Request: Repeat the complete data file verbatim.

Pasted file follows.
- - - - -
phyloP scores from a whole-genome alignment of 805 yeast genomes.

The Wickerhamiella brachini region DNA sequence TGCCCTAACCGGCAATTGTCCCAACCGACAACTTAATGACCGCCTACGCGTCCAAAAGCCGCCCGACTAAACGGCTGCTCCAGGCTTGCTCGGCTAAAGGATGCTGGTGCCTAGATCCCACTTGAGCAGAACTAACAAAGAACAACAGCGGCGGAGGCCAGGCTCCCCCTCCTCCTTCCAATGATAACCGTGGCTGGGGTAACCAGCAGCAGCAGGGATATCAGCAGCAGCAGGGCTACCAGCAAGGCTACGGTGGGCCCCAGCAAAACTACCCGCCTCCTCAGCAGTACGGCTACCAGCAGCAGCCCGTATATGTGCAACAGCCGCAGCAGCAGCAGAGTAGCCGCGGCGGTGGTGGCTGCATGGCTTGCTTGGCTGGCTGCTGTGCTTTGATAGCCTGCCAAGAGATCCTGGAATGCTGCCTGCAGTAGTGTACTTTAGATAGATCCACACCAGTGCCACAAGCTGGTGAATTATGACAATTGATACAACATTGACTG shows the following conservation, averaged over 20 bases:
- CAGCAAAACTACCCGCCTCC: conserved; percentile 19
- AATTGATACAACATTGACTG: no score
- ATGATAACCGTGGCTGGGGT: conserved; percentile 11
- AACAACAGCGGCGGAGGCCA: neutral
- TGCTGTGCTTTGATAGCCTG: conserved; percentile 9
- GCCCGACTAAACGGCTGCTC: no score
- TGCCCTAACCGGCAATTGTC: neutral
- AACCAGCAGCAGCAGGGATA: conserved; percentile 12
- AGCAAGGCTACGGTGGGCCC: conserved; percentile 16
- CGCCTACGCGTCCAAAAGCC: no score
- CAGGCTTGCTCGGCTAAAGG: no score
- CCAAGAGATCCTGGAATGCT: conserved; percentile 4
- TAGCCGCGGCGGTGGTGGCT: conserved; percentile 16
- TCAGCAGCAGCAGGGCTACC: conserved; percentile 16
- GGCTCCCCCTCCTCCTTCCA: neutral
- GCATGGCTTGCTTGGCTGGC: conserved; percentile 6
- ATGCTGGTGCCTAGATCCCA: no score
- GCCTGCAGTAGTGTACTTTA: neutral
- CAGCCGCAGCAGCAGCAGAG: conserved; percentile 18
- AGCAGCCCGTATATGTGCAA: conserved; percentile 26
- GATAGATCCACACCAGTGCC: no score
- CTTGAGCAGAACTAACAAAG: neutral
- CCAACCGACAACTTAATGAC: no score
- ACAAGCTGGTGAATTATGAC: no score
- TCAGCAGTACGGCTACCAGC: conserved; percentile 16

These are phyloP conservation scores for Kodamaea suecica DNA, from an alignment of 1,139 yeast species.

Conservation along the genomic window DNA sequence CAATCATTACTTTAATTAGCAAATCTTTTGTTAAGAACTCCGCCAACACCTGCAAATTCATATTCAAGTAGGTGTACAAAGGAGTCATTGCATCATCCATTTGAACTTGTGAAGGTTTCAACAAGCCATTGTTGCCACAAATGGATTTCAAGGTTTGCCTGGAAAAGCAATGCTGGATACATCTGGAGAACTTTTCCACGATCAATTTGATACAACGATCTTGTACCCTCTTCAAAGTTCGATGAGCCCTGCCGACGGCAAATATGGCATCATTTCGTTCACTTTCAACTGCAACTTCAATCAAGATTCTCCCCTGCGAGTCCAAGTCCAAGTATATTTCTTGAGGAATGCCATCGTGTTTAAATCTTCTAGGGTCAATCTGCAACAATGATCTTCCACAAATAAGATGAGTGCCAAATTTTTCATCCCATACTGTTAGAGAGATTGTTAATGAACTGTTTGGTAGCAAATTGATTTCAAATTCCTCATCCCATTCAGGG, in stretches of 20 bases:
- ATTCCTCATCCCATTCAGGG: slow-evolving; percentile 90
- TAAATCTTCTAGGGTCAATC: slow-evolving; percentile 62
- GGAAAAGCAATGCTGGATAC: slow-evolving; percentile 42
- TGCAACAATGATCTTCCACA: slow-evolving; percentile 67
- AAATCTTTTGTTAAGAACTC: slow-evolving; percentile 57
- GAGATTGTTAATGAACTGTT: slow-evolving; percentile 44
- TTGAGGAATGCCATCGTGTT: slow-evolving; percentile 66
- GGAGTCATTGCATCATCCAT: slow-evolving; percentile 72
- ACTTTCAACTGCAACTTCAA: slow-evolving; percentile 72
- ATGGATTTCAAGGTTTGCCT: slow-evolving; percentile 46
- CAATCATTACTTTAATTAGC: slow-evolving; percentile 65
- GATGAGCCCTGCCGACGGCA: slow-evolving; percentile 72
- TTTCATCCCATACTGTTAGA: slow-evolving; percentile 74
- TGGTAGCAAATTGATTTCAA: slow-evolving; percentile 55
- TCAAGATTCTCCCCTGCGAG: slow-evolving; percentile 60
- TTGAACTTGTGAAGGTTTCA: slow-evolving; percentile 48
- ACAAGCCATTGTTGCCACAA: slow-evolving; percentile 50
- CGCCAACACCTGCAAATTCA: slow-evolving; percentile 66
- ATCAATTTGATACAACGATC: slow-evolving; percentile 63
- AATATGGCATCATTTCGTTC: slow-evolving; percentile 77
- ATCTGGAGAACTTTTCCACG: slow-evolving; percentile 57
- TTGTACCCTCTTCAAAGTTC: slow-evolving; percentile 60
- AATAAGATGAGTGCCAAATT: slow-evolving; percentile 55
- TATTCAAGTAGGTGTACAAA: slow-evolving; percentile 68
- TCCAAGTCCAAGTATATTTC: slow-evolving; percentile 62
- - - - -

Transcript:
phyloP scores from a whole-genome alignment of 805 yeast genomes.

The Wickerhamiella brachini region DNA sequence TGCCCTAACCGGCAATTGTCCCAACCGACAACTTAATGACCGCCTACGCGTCCAAAAGCCGCCCGACTAAACGGCTGCTCCAGGCTTGCTCGGCTAAAGGATGCTGGTGCCTAGATCCCACTTGAGCAGAACTAACAAAGAACAACAGCGGCGGAGGCCAGGCTCCCCCTCCTCCTTCCAATGATAACCGTGGCTGGGGTAACCAGCAGCAGCAGGGATATCAGCAGCAGCAGGGCTACCAGCAAGGCTACGGTGGGCCCCAGCAAAACTACCCGCCTCCTCAGCAGTACGGCTACCAGCAGCAGCCCGTATATGTGCAACAGCCGCAGCAGCAGCAGAGTAGCCGCGGCGGTGGTGGCTGCATGGCTTGCTTGGCTGGCTGCTGTGCTTTGATAGCCTGCCAAGAGATCCTGGAATGCTGCCTGCAGTAGTGTACTTTAGATAGATCCACACCAGTGCCACAAGCTGGTGAATTATGACAATTGATACAACATTGACTG shows the following conservation, averaged over 20 bases:
- CAGCAAAACTACCCGCCTCC: conserved; percentile 19
- AATTGATACAACATTGACTG: no score
- ATGATAACCGTGGCTGGGGT: conserved; percentile 11
- AACAACAGCGGCGGAGGCCA: neutral
- TGCTGTGCTTTGATAGCCTG: conserved; percentile 9
- GCCCGACTAAACGGCTGCTC: no score
- TGCCCTAACCGGCAATTGTC: neutral
- AACCAGCAGCAGCAGGGATA: conserved; percentile 12
- AGCAAGGCTACGGTGGGCCC: conserved; percentile 16
- CGCCTACGCGTCCAAAAGCC: no score
- CAGGCTTGCTCGGCTAAAGG: no score
- CCAAGAGATCCTGGAATGCT: conserved; percentile 4
- TAGCCGCGGCGGTGGTGGCT: conserved; percentile 16
- TCAGCAGCAGCAGGGCTACC: conserved; percentile 16
- GGCTCCCCCTCCTCCTTCCA: neutral
- GCATGGCTTGCTTGGCTGGC: conserved; percentile 6
- ATGCTGGTGCCTAGATCCCA: no score
- GCCTGCAGTAGTGTACTTTA: neutral
- CAGCCGCAGCAGCAGCAGAG: conserved; percentile 18
- AGCAGCCCGTATATGTGCAA: conserved; percentile 26
- GATAGATCCACACCAGTGCC: no score
- CTTGAGCAGAACTAACAAAG: neutral
- CCAACCGACAACTTAATGAC: no score
- ACAAGCTGGTGAATTATGAC: no score
- TCAGCAGTACGGCTACCAGC: conserved; percentile 16

These are phyloP conservation scores for Kodamaea suecica DNA, from an alignment of 1,139 yeast species.

Conservation along the genomic window DNA sequence CAATCATTACTTTAATTAGCAAATCTTTTGTTAAGAACTCCGCCAACACCTGCAAATTCATATTCAAGTAGGTGTACAAAGGAGTCATTGCATCATCCATTTGAACTTGTGAAGGTTTCAACAAGCCATTGTTGCCACAAATGGATTTCAAGGTTTGCCTGGAAAAGCAATGCTGGATACATCTGGAGAACTTTTCCACGATCAATTTGATACAACGATCTTGTACCCTCTTCAAAGTTCGATGAGCCCTGCCGACGGCAAATATGGCATCATTTCGTTCACTTTCAACTGCAACTTCAATCAAGATTCTCCCCTGCGAGTCCAAGTCCAAGTATATTTCTTGAGGAATGCCATCGTGTTTAAATCTTCTAGGGTCAATCTGCAACAATGATCTTCCACAAATAAGATGAGTGCCAAATTTTTCATCCCATACTGTTAGAGAGATTGTTAATGAACTGTTTGGTAGCAAATTGATTTCAAATTCCTCATCCCATTCAGGG, in stretches of 20 bases:
- ATTCCTCATCCCATTCAGGG: slow-evolving; percentile 90
- TAAATCTTCTAGGGTCAATC: slow-evolving; percentile 62
- GGAAAAGCAATGCTGGATAC: slow-evolving; percentile 42
- TGCAACAATGATCTTCCACA: slow-evolving; percentile 67
- AAATCTTTTGTTAAGAACTC: slow-evolving; percentile 57
- GAGATTGTTAATGAACTGTT: slow-evolving; percentile 44
- TTGAGGAATGCCATCGTGTT: slow-evolving; percentile 66
- GGAGTCATTGCATCATCCAT: slow-evolving; percentile 72
- ACTTTCAACTGCAACTTCAA: slow-evolving; percentile 72
- ATGGATTTCAAGGTTTGCCT: slow-evolving; percentile 46
- CAATCATTACTTTAATTAGC: slow-evolving; percentile 65
- GATGAGCCCTGCCGACGGCA: slow-evolving; percentile 72
- TTTCATCCCATACTGTTAGA: slow-evolving; percentile 74
- TGGTAGCAAATTGATTTCAA: slow-evolving; percentile 55
- TCAAGATTCTCCCCTGCGAG: slow-evolving; percentile 60
- TTGAACTTGTGAAGGTTTCA: slow-evolving; percentile 48
- ACAAGCCATTGTTGCCACAA: slow-evolving; percentile 50
- CGCCAACACCTGCAAATTCA: slow-evolving; percentile 66
- ATCAATTTGATACAACGATC: slow-evolving; percentile 63
- AATATGGCATCATTTCGTTC: slow-evolving; percentile 77
- ATCTGGAGAACTTTTCCACG: slow-evolving; percentile 57
- TTGTACCCTCTTCAAAGTTC: slow-evolving; percentile 60
- AATAAGATGAGTGCCAAATT: slow-evolving; percentile 55
- TATTCAAGTAGGTGTACAAA: slow-evolving; percentile 68
- TCCAAGTCCAAGTATATTTC: slow-evolving; percentile 62